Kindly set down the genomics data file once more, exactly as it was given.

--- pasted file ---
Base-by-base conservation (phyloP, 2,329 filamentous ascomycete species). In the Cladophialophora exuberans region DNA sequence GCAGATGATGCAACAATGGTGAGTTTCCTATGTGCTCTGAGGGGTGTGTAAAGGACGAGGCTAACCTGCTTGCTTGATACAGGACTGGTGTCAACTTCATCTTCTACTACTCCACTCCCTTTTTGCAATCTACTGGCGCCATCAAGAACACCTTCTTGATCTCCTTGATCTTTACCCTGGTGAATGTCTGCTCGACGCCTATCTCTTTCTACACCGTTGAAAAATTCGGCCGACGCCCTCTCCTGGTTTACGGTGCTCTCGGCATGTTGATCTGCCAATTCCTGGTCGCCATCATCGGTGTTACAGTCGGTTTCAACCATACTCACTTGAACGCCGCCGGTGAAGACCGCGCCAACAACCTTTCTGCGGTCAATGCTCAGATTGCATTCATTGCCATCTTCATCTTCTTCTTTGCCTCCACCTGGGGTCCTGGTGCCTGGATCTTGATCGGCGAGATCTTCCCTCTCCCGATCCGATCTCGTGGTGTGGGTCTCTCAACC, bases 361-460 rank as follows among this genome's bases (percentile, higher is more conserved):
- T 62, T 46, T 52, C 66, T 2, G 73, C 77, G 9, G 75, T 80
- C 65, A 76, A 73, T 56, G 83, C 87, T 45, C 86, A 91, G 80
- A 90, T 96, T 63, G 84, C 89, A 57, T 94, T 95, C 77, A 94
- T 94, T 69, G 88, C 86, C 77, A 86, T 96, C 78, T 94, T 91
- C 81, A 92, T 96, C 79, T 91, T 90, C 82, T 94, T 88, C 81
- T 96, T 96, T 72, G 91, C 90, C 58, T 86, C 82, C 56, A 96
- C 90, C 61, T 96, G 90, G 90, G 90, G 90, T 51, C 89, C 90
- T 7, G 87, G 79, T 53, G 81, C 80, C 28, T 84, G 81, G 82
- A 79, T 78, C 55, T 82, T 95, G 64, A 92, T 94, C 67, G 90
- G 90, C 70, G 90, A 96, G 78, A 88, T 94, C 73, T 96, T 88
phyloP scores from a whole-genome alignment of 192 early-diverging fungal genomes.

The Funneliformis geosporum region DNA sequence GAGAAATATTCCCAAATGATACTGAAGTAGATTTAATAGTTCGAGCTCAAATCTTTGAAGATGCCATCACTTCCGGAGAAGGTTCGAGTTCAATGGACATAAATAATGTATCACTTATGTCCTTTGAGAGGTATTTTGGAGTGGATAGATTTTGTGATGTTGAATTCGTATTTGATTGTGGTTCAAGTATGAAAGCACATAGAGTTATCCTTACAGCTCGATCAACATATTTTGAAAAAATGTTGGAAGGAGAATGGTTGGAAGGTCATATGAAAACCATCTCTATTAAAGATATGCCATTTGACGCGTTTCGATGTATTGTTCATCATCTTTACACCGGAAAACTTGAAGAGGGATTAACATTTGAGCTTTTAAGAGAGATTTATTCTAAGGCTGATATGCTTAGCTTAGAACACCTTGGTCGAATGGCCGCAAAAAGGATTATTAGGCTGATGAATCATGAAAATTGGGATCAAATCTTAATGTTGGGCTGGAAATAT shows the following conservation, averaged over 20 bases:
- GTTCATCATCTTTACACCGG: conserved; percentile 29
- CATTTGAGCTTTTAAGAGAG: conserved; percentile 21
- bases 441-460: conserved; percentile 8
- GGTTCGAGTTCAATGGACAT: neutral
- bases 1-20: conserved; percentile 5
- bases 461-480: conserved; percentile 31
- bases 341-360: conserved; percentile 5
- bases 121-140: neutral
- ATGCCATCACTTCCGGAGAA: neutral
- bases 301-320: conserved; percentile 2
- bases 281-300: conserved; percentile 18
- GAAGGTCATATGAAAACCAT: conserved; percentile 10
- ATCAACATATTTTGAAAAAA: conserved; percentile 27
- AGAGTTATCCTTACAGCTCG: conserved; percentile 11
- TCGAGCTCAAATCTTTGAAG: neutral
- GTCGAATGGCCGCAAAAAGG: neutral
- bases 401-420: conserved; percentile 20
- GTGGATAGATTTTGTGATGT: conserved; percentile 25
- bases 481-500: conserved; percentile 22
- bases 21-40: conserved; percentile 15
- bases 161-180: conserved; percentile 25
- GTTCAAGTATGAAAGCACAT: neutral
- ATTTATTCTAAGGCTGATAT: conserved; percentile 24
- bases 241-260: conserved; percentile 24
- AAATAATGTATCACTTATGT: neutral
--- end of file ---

Base-by-base conservation (phyloP, 2,329 filamentous ascomycete species). In the Cladophialophora exuberans region DNA sequence GCAGATGATGCAACAATGGTGAGTTTCCTATGTGCTCTGAGGGGTGTGTAAAGGACGAGGCTAACCTGCTTGCTTGATACAGGACTGGTGTCAACTTCATCTTCTACTACTCCACTCCCTTTTTGCAATCTACTGGCGCCATCAAGAACACCTTCTTGATCTCCTTGATCTTTACCCTGGTGAATGTCTGCTCGACGCCTATCTCTTTCTACACCGTTGAAAAATTCGGCCGACGCCCTCTCCTGGTTTACGGTGCTCTCGGCATGTTGATCTGCCAATTCCTGGTCGCCATCATCGGTGTTACAGTCGGTTTCAACCATACTCACTTGAACGCCGCCGGTGAAGACCGCGCCAACAACCTTTCTGCGGTCAATGCTCAGATTGCATTCATTGCCATCTTCATCTTCTTCTTTGCCTCCACCTGGGGTCCTGGTGCCTGGATCTTGATCGGCGAGATCTTCCCTCTCCCGATCCGATCTCGTGGTGTGGGTCTCTCAACC, bases 361-460 rank as follows among this genome's bases (percentile, higher is more conserved):
- T 62, T 46, T 52, C 66, T 2, G 73, C 77, G 9, G 75, T 80
- C 65, A 76, A 73, T 56, G 83, C 87, T 45, C 86, A 91, G 80
- A 90, T 96, T 63, G 84, C 89, A 57, T 94, T 95, C 77, A 94
- T 94, T 69, G 88, C 86, C 77, A 86, T 96, C 78, T 94, T 91
- C 81, A 92, T 96, C 79, T 91, T 90, C 82, T 94, T 88, C 81
- T 96, T 96, T 72, G 91, C 90, C 58, T 86, C 82, C 56, A 96
- C 90, C 61, T 96, G 90, G 90, G 90, G 90, T 51, C 89, C 90
- T 7, G 87, G 79, T 53, G 81, C 80, C 28, T 84, G 81, G 82
- A 79, T 78, C 55, T 82, T 95, G 64, A 92, T 94, C 67, G 90
- G 90, C 70, G 90, A 96, G 78, A 88, T 94, C 73, T 96, T 88
phyloP scores from a whole-genome alignment of 192 early-diverging fungal genomes.

The Funneliformis geosporum region DNA sequence GAGAAATATTCCCAAATGATACTGAAGTAGATTTAATAGTTCGAGCTCAAATCTTTGAAGATGCCATCACTTCCGGAGAAGGTTCGAGTTCAATGGACATAAATAATGTATCACTTATGTCCTTTGAGAGGTATTTTGGAGTGGATAGATTTTGTGATGTTGAATTCGTATTTGATTGTGGTTCAAGTATGAAAGCACATAGAGTTATCCTTACAGCTCGATCAACATATTTTGAAAAAATGTTGGAAGGAGAATGGTTGGAAGGTCATATGAAAACCATCTCTATTAAAGATATGCCATTTGACGCGTTTCGATGTATTGTTCATCATCTTTACACCGGAAAACTTGAAGAGGGATTAACATTTGAGCTTTTAAGAGAGATTTATTCTAAGGCTGATATGCTTAGCTTAGAACACCTTGGTCGAATGGCCGCAAAAAGGATTATTAGGCTGATGAATCATGAAAATTGGGATCAAATCTTAATGTTGGGCTGGAAATAT shows the following conservation, averaged over 20 bases:
- GTTCATCATCTTTACACCGG: conserved; percentile 29
- CATTTGAGCTTTTAAGAGAG: conserved; percentile 21
- bases 441-460: conserved; percentile 8
- GGTTCGAGTTCAATGGACAT: neutral
- bases 1-20: conserved; percentile 5
- bases 461-480: conserved; percentile 31
- bases 341-360: conserved; percentile 5
- bases 121-140: neutral
- ATGCCATCACTTCCGGAGAA: neutral
- bases 301-320: conserved; percentile 2
- bases 281-300: conserved; percentile 18
- GAAGGTCATATGAAAACCAT: conserved; percentile 10
- ATCAACATATTTTGAAAAAA: conserved; percentile 27
- AGAGTTATCCTTACAGCTCG: conserved; percentile 11
- TCGAGCTCAAATCTTTGAAG: neutral
- GTCGAATGGCCGCAAAAAGG: neutral
- bases 401-420: conserved; percentile 20
- GTGGATAGATTTTGTGATGT: conserved; percentile 25
- bases 481-500: conserved; percentile 22
- bases 21-40: conserved; percentile 15
- bases 161-180: conserved; percentile 25
- GTTCAAGTATGAAAGCACAT: neutral
- ATTTATTCTAAGGCTGATAT: conserved; percentile 24
- bases 241-260: conserved; percentile 24
- AAATAATGTATCACTTATGT: neutral